What's next for oil?
A crucial driver of oil prices is anticipated in early September, as the next Declaration of Cooperation’s (DC) group’s joint ministerial monitoring committee meeting will take place in Algiers. To celebrate its two-year anniversary, it is likely that this will not just be a meeting of OPEC representatives, but also ministerial level representatives.
The meeting follows the decision back in June to ‘strive’ to return to 100% compliance, with existing production cut deal of 1.9 million barrels per day, rather than continuing to over comply with that deal.
The 100% compliance level, however, was always a rolling target. In other words, the DC group effectively agreed to match barrel for barrel the incremental outages from for example Iran and Venezuela.
Given that not all members have the capacity to increase production, the supply increase is to be filled by those who have spare capacity (figure 1).
Source: IEA, Barclays
This includes Saudi Arabia, Iraq, UAE and Kuwait. Exactly how the additional production will be allocated was not agreed, but the Saudi oil minister has said that it will be dynamic, to ensure that overall compliance of the deal remains at 100%.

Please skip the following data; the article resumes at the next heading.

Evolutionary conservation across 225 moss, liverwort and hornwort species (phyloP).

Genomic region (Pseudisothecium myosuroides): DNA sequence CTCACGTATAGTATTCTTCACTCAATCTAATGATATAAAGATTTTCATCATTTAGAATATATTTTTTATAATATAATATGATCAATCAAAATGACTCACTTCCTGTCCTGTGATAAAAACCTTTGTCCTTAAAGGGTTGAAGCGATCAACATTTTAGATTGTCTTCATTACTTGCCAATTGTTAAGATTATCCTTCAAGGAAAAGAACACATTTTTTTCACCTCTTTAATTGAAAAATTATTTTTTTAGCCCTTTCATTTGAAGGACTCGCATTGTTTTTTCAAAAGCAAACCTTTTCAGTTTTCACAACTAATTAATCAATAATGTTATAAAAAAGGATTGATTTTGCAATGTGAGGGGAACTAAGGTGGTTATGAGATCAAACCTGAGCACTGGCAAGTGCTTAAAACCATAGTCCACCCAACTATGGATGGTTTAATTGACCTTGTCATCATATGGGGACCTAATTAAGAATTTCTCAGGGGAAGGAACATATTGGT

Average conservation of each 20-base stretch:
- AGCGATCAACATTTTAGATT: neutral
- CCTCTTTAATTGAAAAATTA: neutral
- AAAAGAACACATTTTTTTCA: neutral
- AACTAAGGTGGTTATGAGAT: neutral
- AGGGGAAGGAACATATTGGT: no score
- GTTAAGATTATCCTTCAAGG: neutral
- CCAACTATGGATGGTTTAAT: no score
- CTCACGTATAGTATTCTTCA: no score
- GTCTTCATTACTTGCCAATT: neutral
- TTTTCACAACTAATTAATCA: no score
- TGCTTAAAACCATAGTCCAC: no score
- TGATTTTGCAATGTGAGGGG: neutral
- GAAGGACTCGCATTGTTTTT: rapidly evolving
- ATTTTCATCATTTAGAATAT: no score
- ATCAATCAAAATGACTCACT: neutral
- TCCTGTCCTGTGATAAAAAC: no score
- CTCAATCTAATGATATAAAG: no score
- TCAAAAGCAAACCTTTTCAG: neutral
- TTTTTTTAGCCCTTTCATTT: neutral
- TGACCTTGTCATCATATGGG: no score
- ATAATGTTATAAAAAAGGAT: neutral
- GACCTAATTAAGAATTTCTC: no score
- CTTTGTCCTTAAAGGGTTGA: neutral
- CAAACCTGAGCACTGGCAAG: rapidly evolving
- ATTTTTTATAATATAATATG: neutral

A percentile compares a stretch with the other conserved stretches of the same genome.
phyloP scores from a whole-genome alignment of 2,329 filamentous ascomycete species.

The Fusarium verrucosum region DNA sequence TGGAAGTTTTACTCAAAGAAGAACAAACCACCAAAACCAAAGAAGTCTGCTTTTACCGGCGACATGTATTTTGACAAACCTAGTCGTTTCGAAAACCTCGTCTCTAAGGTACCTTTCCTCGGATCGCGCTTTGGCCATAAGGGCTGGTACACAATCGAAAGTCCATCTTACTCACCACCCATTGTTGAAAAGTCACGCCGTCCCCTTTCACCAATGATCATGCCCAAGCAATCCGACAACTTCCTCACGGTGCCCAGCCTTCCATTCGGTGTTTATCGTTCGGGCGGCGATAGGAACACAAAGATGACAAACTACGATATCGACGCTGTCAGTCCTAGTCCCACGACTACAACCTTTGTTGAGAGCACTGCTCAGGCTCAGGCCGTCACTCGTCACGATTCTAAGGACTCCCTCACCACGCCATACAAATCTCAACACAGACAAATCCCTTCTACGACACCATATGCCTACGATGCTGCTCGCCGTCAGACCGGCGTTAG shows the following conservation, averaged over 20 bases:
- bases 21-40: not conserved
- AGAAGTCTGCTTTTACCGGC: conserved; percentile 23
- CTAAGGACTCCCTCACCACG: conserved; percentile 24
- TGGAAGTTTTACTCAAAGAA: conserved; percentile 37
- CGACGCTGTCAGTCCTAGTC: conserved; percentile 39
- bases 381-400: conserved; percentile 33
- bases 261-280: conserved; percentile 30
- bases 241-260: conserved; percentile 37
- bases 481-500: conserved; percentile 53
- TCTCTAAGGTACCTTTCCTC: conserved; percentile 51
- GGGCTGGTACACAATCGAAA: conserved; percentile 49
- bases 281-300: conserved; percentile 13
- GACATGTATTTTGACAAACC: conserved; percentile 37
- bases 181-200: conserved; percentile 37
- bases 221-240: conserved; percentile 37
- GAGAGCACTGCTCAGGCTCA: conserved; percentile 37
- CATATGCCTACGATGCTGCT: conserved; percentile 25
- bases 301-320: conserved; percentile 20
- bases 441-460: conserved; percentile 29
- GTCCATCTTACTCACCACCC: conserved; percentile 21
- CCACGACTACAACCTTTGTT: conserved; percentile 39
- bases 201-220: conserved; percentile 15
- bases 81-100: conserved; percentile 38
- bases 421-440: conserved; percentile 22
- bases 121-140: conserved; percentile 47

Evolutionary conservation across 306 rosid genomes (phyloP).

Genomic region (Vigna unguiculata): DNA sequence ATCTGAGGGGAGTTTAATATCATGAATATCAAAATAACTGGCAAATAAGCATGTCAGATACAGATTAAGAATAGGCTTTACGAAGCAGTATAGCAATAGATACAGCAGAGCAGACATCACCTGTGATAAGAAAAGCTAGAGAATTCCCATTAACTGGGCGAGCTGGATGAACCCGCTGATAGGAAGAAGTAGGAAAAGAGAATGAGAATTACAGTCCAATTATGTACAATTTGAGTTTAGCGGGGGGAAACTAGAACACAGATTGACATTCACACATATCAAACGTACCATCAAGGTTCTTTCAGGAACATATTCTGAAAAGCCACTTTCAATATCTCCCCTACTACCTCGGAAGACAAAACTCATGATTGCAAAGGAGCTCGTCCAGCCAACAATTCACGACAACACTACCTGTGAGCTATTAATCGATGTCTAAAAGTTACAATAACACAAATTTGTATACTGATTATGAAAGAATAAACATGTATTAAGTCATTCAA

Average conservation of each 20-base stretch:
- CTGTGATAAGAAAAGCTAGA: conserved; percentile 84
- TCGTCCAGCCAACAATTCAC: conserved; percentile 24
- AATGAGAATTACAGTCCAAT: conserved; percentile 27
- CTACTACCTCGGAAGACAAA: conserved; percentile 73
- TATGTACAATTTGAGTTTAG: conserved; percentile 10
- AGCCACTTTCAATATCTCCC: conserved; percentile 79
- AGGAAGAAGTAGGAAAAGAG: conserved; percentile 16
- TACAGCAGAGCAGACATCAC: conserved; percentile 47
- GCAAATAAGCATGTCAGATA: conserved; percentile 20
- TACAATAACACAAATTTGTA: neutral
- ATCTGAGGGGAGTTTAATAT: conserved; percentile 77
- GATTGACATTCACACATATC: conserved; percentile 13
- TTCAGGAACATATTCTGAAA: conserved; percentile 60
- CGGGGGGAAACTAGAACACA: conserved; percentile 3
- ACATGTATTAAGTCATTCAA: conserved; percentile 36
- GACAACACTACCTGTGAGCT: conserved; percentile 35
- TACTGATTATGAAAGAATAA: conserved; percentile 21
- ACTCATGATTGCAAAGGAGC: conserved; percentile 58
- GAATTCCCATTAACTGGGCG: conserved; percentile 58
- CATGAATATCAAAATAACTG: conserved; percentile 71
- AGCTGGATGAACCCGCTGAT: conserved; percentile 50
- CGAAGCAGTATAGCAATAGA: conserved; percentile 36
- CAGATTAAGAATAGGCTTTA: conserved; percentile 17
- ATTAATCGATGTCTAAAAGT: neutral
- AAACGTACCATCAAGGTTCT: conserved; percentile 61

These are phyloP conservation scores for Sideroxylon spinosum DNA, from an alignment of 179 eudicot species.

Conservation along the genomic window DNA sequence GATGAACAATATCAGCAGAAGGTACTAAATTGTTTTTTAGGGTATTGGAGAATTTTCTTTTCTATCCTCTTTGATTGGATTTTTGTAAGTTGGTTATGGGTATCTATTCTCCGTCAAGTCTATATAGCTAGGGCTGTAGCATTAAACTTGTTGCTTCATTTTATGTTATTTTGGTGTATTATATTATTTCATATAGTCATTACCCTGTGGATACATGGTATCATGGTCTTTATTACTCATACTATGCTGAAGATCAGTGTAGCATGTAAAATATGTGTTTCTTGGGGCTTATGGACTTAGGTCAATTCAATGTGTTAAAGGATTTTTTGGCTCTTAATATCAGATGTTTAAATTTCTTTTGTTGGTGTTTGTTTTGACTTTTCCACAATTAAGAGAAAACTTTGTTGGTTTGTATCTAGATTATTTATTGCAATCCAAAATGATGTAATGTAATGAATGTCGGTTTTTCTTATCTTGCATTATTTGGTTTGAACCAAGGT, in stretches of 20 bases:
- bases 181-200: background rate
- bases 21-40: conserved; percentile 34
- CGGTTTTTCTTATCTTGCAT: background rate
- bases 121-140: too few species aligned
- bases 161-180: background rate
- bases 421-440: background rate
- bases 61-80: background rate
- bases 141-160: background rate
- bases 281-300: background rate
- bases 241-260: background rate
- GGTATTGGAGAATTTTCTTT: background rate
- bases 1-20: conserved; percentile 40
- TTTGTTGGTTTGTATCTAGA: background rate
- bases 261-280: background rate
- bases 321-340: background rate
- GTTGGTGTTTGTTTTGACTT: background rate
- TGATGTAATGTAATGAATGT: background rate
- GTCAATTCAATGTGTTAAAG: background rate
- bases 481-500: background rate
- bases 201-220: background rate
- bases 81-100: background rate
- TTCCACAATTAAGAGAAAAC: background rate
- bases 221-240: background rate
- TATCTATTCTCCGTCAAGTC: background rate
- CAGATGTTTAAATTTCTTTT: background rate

It can be expected that the meeting in September will bring more clarity on exactly how additional production will be allocated but the allocation led to increased tensions between members of the pact, as those who do have spare capacity gain market share at the expense of those members who do not. For example, Iran strongly disagrees that OPEC members should be allowed to freely make up for production losses in other nations and has publicly criticised Saudi Arabia for boosting production.
A delayed price reaction
It took some time for the DC group’s June decision to result in a visible impact on oil prices, as worries regarding production disruptions dominated oil price sentiment during the weeks following the meeting. Out of nowhere, Libya lost a significant portion of its oil production because Libya’s National Oil Corporation had to declare force majeure on crude oil loading from several oil terminals.
Further to that, hawkish wording by the Trump administration increased fears about how much of Iran’s oil exports will be impacted by sanctions.
However In mid July, when Libya’s production situation got resolved, the bullish sentiment finally ended and oil prices took a decisive step downwards. Recently, rising inventories due to increased production have driven a further decrease in oil prices.
Until the September meeting takes place, the additional supply from the DC group most likely puts the market in a surplus in H2. This is already showing up in the front end of the Brent oil curve (figure 2), which has changed to a contango.
Source: Datastream, Barclays
This implies a negative roll yield going forward. On the other hand, price risks are probably on the upside, with impacts from Iran sanctions looming and the market facing the prospects of only limited spare capacity left. By a small margin, oil remains our preferred commodity.